Sunday, August 26, 2012

Violence in the streets

I was going to write about the fantastic backpacking trip I did last weekend in the Sawtooth Mountains. But then I came home to find that a friend from grad school had been brutally attacked in the Eastern Market area of DC. Washington DC is a weird place - even the good neighborhoods are still susceptible to crimes like robbery, assault, and rape. It's been heartening to see the incredible support, much of it from people who only peripherally know TC and/or Abby, and I send healing thoughts to them and their family every day. It's an awful thing that happened to some great people (not that anyone deserves harm), and even though TC is making progress, he still has a long way to go. Some friends set up a site where people can make a donation to help the Maslins pay for medical care and child care - I wish I could have donated more, but where my finances fail, the opportunity to engage others in the cause can take over. If you can spare even a little bit, please consider donating through this Simple Registry site: Love for the Maslins. Simple Registry was started by some of my friends, who are also TC and Abby's friends, so I know it's a reputable site run by great people. Your donation will get there, safe and sound.

News of TC's attack has been all over Washington Post and the local TV stations, and some trolls have pointed out that if TC were black, his attack wouldn't be getting this kind of coverage. A sad but possibly true point, since plenty of crimes happen all over DC, in fact, all over the nation, and they get swept under the rug. Violence in Chicago has been escalating, much to the detriment of communities all over the city. Unless you have a connection to Chicago, you probably don't know anything about it. This weekend's shootings warranted a simple bulleted list of victims in the Chicago Tribune; whether any of the victims get more coverage is doubtful. We hear about the individuals who shoot up army bases, political rallies, movie theaters, religious centers, and office buildings, but the mass crimes that happen on a daily basis get little or no attention, perhaps because thoroughly covering each assault would fill the pages of the newspaper each day. It's all we would see on the local news programs or splashed across the media websites. But failing to properly acknowledge the victims makes it easier to ignore the problems that led the perpetrators to turn to violence, and the violence continues. This is not just a matter of gun control or mental illness, although addressing those issues would go a long way toward ensuring that people who should not have deadly weapons cannot acquire deadly weapons. People turn to crime because they feel they have no other options. In America, the Land of Opportunity, crime should not be the avenue anyone takes in an attempt to solve their problems. We work so hard around the world to get food, clean water, shelter, and medical care to the disadvantaged. We should be doing better by the residents of our own country. I don't know what the answers are, but failing to talk about the problems takes us backward, not forward.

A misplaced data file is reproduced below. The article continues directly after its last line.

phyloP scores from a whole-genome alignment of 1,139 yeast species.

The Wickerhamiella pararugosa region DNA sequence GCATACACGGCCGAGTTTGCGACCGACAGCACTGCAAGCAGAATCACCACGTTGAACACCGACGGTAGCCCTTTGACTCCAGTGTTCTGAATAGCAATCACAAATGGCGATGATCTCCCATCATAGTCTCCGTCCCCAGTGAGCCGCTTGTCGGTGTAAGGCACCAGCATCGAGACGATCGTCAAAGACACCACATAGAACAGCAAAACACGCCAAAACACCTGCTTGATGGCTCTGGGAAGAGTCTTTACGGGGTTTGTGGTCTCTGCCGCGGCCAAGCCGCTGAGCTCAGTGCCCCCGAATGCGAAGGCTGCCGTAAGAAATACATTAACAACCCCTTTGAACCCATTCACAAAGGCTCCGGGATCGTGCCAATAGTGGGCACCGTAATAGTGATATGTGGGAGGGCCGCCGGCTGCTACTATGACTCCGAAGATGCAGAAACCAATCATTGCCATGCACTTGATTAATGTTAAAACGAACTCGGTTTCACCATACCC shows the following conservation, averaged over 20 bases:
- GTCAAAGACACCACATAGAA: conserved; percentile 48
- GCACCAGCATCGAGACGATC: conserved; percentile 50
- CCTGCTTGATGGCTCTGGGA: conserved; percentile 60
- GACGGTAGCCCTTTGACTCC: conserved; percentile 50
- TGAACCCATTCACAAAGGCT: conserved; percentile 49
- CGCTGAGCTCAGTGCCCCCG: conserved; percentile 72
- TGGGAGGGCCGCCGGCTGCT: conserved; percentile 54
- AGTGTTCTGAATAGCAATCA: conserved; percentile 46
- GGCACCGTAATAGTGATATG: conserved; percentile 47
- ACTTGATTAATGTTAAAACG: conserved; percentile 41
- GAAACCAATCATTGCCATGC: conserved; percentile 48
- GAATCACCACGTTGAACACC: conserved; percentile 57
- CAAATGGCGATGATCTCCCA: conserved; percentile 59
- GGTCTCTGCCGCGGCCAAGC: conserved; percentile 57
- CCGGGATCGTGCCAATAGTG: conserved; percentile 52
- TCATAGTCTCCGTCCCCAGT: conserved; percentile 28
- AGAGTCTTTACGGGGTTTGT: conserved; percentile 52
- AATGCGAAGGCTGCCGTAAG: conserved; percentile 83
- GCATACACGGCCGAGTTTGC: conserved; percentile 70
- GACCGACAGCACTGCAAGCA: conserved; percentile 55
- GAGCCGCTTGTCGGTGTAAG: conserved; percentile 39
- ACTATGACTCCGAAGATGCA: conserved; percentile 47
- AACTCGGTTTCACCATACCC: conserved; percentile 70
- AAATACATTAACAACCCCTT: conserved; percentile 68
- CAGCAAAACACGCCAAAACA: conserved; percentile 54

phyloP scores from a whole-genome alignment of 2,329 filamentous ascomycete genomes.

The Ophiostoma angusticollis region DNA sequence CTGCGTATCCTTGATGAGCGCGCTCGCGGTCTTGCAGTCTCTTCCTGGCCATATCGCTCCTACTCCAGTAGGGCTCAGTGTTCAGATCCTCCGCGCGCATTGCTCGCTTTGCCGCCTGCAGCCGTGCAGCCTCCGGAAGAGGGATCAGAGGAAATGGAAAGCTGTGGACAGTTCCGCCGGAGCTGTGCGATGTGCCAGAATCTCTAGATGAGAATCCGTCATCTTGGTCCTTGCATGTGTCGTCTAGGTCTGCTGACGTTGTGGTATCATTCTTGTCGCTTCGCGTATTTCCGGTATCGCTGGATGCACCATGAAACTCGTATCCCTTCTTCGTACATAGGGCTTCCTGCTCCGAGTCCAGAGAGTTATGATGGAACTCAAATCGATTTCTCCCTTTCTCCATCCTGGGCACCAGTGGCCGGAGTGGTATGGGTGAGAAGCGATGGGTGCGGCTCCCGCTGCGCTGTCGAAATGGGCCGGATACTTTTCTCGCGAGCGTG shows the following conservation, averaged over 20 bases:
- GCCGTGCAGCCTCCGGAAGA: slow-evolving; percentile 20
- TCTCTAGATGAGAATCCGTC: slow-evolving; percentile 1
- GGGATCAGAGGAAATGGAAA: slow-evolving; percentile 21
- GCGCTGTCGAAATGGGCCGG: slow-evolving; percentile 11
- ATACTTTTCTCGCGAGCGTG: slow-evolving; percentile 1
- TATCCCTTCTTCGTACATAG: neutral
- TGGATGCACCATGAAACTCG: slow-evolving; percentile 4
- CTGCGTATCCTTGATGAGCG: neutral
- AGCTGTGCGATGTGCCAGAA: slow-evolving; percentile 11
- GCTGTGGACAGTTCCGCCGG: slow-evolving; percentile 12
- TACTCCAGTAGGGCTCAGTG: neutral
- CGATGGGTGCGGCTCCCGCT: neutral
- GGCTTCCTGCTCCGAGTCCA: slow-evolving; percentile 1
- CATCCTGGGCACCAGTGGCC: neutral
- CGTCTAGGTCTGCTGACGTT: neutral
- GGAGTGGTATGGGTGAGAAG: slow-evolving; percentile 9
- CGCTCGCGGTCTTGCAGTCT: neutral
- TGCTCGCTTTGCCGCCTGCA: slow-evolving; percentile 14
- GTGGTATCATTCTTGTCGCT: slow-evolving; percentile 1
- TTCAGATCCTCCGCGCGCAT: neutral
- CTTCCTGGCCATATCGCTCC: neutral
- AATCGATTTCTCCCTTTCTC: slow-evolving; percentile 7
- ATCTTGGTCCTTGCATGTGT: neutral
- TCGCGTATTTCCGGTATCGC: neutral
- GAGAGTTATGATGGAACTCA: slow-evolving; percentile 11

Sunday, August 12, 2012

I met the mountain

I brushed my teeth beneath the crescent moon
Acknowledged the mountain and the multitude of stars
Gave thanks to heavens that put me here
That gave me the chance to show the world what I'm made of
For it's no small thing to have two working legs, two working arms, capable lungs and a pounding heart
So I stepped onto the steep trail, along the dusty path, over tree roots, past pine skeletons twisted like ghouls. Birds chirped and flies buzzed. 
I had high hopes. But the higher I got, the more they dissolved.
Finally, I met the mountain. 
Climbing to a 12,662-foot peak is a hearty physical endeavour. I had prepared physically and felt ready. Borah may be meager compared to some of the great mountains of the Earth, but it requires tremendous courage. The mountain sized me up and found me wanting. The previous week had drained whatever I was prepared to give mentally. At the base of the ridge, the dam broke. I hadn't been aware that floodwaters were collecting, but now they came rushing forth. The mountain told me that today was not my day. 
My rational mind wonders abut God, but watching the sun rise just above the ridge, I felt certain I was staring God in the face. Some people climb mountains to feel that they have conquered something. Others want to stand a little closer to God. I just wanted to see what I could see, but standing in the shadow, confronting scrambles and climbs and slides, I realized I had no right to challenge the spirit in the rock. We humans don't belong in this place, scrambling like ants in the thin air. The view from that point is spectacular, but there are some things we mortals will never see. Struggling to be humble, I accepted defeat by something bigger than me and returned from whence I came.